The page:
Like with this essay, for you to read it, as the writer, my role has to end. I have to say that I’ve finished writing and know that I can’t have any control over your reaction to it.



But if I, as the writer of this piece and the editor of this website, have to let myself die, why do I keep bringing myself up? Alex Garland’s counterpiece to Ex Machina, his 2020 miniseries DEVS, offers a further perspective on death and creation. In DEVS Nick Offerman’s character, Forest, another tech billionaire with a lot of power and control, is trying to escape his responsibilities by creating God. Under an assumption of determinism, his team of coders are creating a computer that can map out everything that has and will ever happen.


Forest wants to be absolved of any guilt surrounding the deaths of his wife and daughter. It was arguably his fault as he insisted on staying on the phone to his wife, distracting her while she was driving, before hearing her car crash over the phone. But if it was always inevitable, part of some grand scheme of cause and effect, fault becomes irrelevant.


But he’s wrong, his dogmatic belief in the god he built blinded him to the truth, that he did have some control over his actions. The technology involved in DEVS’ high concept premise only works if you insert an assumption of many worlds, that all choices that can be made, must be made. This means that there is a reality where Forest’s family is alive. There was a sequence of events that meant the car didn’t crash.


But Forest has to cling onto his belief. Despite being a wealthy businessman, wielding control over the lives of his many employees in very inappropriate ways (he has a former CIA operative doing HR). It’s another reason he needs to absolve himself of guilt, in classic tech CEO style his business model is very exploitative (the secretive DEVS project has slight video game crunch vibes, if maybe less formally horrible than that), while projecting a caring, liberal, public image.


He needs to deny his control, or he becomes a bad guy (he becomes like Nathan). He wants to be able to blame his badness on universal constants -- this is just the way the world is -- capitalism exploits workers, daughters die sometimes, no one can change that. His faith in the projection has to be absolute, anything else leaves him guilty. But that faith is a lie. Lily, the other pov character into this story, strays away from the projection that the machine prophesied to Forest after he shows it to her. She changes the path.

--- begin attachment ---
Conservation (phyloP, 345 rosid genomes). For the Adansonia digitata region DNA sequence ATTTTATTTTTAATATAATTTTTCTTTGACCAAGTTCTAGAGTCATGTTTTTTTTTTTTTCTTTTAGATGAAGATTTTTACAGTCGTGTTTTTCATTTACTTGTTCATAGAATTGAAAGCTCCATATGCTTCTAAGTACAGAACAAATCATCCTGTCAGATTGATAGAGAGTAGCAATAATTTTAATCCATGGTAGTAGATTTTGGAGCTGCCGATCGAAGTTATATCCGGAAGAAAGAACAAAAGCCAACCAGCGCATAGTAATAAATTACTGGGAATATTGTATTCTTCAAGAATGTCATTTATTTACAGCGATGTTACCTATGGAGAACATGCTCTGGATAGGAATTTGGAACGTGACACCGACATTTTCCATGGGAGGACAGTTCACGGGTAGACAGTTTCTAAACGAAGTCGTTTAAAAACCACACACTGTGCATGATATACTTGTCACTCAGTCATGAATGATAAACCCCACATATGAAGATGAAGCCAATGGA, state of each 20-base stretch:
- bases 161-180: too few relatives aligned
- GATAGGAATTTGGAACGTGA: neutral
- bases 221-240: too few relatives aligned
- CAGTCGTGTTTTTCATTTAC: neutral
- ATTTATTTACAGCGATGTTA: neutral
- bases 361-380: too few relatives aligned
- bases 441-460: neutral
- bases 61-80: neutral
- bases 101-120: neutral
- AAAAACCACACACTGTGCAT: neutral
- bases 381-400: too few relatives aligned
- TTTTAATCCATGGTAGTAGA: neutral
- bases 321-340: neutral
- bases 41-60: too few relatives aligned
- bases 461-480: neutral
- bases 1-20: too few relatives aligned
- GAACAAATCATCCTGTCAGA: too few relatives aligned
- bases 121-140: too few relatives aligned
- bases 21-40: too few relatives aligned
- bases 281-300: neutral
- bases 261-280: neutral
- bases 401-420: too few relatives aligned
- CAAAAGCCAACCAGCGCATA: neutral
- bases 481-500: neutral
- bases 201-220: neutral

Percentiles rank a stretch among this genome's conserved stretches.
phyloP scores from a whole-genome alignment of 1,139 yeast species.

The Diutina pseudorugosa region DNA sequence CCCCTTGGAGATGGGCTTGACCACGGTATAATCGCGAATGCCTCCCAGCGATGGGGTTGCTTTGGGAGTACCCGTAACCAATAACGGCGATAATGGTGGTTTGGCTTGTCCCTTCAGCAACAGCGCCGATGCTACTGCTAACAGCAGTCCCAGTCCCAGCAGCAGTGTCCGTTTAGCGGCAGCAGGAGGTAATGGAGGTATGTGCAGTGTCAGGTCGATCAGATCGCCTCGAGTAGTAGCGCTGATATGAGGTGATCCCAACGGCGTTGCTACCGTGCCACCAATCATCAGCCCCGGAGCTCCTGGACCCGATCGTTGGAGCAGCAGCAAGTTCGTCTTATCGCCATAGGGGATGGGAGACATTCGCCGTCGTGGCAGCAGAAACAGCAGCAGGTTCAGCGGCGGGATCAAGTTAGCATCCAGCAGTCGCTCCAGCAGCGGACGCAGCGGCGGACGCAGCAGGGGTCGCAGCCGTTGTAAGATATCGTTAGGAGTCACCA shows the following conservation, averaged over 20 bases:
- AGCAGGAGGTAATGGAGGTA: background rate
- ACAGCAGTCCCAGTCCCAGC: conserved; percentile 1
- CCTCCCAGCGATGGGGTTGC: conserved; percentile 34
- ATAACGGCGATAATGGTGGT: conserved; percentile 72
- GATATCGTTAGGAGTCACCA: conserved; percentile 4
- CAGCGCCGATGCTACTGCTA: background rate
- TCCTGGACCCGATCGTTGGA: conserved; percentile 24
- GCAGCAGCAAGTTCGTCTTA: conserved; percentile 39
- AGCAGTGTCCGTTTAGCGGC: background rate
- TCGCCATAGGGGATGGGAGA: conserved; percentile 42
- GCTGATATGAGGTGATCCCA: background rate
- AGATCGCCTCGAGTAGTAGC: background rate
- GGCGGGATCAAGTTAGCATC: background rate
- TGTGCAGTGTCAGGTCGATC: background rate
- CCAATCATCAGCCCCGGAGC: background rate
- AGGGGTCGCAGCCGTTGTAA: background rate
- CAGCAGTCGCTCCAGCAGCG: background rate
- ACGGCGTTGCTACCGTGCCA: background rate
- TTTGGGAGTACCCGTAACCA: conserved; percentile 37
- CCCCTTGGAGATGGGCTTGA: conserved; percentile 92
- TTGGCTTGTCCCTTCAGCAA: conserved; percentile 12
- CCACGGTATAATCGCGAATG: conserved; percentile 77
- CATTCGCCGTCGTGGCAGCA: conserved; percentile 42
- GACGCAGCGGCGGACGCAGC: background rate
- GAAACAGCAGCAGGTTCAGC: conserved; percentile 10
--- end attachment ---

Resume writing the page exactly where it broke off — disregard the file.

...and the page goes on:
Like Nathan, Forest has to die but elsewhere he gets to live. As the show ends, we see another world, projected inside the DEVS computer, he gets to live on with his wife and daughter, and his memories of the series, in a heavenly version of his reality. There are other realities, infinite ones where his family live, infinite ones where his family dies. As he says they “get to live in paradise with the ones we love. In other worlds it will be closer to hell.”



I’m not dead yet, it’s days until I have to give up total control over this thing I’m writing right now. But I have built something that a bit of me can live in. An Inside Out is taking its first tentative steps into the world, beginning to exist to people other than me, exist away from the google docs I wrote and as a concept in others’ minds. I’m scared to give up the control of my secret fantasy project. The I in this essay isn’t the same me as the one sweating in their bedroom on a hot evening in Liverpool writing this, I’m just a concept in your head, like the website.


I could think that I am the God of this website, as its founding editor, wielding ultimate power over its contents, holding it close so I can make something perfect. But I’m not God and I can’t make something perfect. And even if I made something I thought was perfect, I can’t control how it’s perceived in the world. I can’t be Nathan, or I’d die trying to stop An Inside Out existing in the world.


But I can’t be Forest either, whose role is again more of an editor as he gets his team to do the actual creation, while he tries to enforce his dogma. I do have control over what the site looks like and what goes on it. I can’t run from the responsibilities of the role I have given myself. I want something to hide behind, but this site comes from me -- my tastes, my experiences, my opinions -- it’s me, even if just a part of me can be gleaned from an individual piece of my own writing. My presence is undeniable.


But it’s not just me! You can take these 1500 words and this website and do whatever you want with them in your head. This essay started as ideas inside me, and now it’s out in the world, entirely separate to me. It’s not mine anymore, it’s yours now.




Edward Haynes
Edward Haynes is a writer, critic, and editor living in Liverpool. As well as editing this site, they edited fiction at Across & Through, and their writing has been featured in Ellipsis, Multiversity, Bido Lito!, and PanelxPanel. They created the comic Drift with Martyn Lorbiecki. They tweet a load of nonsense @teddyhaynes